Action-packed look at the beginnings of the fall of the Roman Empire. Here is the glory, the greed and grandeur that was Rome. Here is the story of personal lust for power, and the ... See full summary »
All star cast heads up this 1970 remake of the William Shakespeare classic tale of the betrayal of the the Roman senate against their emperor, the plotting and scheming that led up to the ... See full summary »
A history of the French Revolution from the decision of the king to convene the Etats-Generaux in 1789 in order to deal with France's debt problem. The first part of the movie tells the ... See full summary »
Richard T. Heffron
Klaus Maria Brandauer,
Clipper ships taking the shortest route between the Mississippi and the Atlantic often end up on the shoals of Key West in the 1840s. Salvaging the ships' cargos has become a lucrative ... See full summary »
Cleopatra, the famed Egyptian Queen born in 69 B.C., is shown to have been brought by Roman ruler Julius Caesar at age 18. Caesar becomes sexually obsessed by the 18 year old queen, beds ... See full summary »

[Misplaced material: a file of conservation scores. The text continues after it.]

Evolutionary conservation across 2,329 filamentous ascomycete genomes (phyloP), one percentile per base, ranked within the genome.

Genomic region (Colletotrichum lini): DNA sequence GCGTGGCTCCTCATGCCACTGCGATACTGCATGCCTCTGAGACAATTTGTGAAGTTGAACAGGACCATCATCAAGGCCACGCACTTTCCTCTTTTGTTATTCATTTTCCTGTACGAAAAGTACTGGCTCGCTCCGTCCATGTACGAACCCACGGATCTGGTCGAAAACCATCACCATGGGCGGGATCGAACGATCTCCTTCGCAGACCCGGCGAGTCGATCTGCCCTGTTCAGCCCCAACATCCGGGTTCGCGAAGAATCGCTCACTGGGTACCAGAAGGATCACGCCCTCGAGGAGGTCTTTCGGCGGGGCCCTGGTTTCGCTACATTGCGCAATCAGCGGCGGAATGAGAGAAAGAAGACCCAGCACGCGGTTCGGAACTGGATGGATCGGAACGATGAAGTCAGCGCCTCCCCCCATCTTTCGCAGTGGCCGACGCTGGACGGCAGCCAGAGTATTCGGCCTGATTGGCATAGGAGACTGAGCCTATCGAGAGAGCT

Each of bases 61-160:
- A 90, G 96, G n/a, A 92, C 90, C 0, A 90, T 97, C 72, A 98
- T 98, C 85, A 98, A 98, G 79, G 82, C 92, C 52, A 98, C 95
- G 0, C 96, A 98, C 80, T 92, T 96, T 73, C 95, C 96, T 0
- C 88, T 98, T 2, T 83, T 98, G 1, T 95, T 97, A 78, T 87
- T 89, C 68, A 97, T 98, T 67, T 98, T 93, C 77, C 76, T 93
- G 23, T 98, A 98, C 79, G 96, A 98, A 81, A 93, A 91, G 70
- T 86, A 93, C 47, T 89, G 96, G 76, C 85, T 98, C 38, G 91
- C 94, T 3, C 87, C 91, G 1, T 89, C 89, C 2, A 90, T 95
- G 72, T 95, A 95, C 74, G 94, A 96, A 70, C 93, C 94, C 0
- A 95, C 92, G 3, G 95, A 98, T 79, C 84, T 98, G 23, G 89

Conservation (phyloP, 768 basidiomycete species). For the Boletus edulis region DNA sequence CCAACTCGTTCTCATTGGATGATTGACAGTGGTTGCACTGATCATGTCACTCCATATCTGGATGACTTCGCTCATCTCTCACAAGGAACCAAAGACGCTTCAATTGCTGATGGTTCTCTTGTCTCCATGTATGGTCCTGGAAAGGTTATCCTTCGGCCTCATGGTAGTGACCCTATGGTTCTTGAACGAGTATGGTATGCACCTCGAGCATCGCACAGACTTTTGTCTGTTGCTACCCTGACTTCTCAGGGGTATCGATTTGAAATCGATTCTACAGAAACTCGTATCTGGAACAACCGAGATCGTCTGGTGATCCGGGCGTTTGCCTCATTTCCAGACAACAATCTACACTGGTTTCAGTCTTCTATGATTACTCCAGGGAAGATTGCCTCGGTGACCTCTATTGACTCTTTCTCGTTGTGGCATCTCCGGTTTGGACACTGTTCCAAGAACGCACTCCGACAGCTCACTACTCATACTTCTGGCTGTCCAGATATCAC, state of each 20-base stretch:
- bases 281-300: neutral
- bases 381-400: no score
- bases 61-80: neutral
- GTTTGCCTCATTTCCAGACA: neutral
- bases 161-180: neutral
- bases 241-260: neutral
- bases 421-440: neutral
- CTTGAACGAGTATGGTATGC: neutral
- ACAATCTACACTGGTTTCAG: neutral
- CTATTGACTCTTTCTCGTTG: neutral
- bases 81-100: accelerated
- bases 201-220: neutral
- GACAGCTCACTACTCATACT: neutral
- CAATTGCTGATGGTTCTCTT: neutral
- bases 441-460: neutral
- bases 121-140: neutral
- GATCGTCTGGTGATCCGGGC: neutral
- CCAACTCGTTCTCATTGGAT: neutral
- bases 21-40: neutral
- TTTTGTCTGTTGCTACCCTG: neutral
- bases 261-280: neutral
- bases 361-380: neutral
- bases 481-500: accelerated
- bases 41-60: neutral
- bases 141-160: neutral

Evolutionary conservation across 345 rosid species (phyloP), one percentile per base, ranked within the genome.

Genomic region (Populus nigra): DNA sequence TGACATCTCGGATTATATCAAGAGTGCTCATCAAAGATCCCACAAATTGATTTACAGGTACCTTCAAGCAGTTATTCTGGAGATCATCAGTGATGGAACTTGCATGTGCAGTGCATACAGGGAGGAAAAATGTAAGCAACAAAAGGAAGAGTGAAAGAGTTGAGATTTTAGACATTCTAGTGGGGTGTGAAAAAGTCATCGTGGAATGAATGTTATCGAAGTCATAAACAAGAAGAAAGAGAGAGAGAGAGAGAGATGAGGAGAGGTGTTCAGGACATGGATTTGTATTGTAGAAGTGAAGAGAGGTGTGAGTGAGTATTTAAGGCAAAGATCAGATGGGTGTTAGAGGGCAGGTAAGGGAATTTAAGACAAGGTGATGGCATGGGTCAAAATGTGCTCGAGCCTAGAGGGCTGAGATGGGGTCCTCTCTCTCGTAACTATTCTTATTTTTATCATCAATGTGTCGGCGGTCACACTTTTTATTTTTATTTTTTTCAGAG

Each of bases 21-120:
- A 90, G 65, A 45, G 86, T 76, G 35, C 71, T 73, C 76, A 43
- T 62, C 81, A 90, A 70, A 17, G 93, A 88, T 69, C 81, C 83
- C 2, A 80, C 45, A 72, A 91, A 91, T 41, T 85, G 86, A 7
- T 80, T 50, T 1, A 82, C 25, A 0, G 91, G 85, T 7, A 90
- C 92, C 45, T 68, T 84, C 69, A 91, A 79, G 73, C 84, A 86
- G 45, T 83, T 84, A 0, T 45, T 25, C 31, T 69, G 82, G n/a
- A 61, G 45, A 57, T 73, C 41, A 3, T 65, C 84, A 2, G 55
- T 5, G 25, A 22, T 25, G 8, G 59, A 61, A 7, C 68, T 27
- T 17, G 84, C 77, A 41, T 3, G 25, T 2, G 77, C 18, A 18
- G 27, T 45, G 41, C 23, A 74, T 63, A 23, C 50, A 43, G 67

The most positive element of this miniseries-version of 'Quo Vadis' is it lacks the bombastic tone or settings usually connected with this type of genre. Many may consider the direction by Franco Rossi as slow, but to me it's rather very comfortable in comparison to the fast cutting-virus the historical pieces are handicapped by nowadays, as shown in movies like 'Troy'. It's a relief the makers make time to unfold Sienkiewicz novel and let us become involved in the story and focus on the downfall of decadent Rome and rising of humanity.
Unfortunately, there are some serious drawbacks to this version on other areas. Prepare yourself for mostly irritating synchronized dialog, where the voices of the actors are spoken by others. I believe Max Von Sydow (who gives us a great and moving performance as Peter) was one of the few who was allowed to keep his voice for his part. The greatest disappointment is however the role of Nero, played by Klaus Maria Brandauer. He has not any resemblance with the real Nero, who was fat and had a overall brutal appearance. Brandauer's characterization of Nero is over the top, his boredom with everything and everyone becomes irritating to the point you want him to die in the flames of Rome fast. And we have seen this view of the unpredictable, cruel, and bored Roman emperor many times before. We feel no compassion for Brandauers Nero when he loses the love of everyone around him, even that of Popea, played by the beautiful Christina Raines.
For photography, story-telling and Max Von Sydow, you may enjoy this movie.
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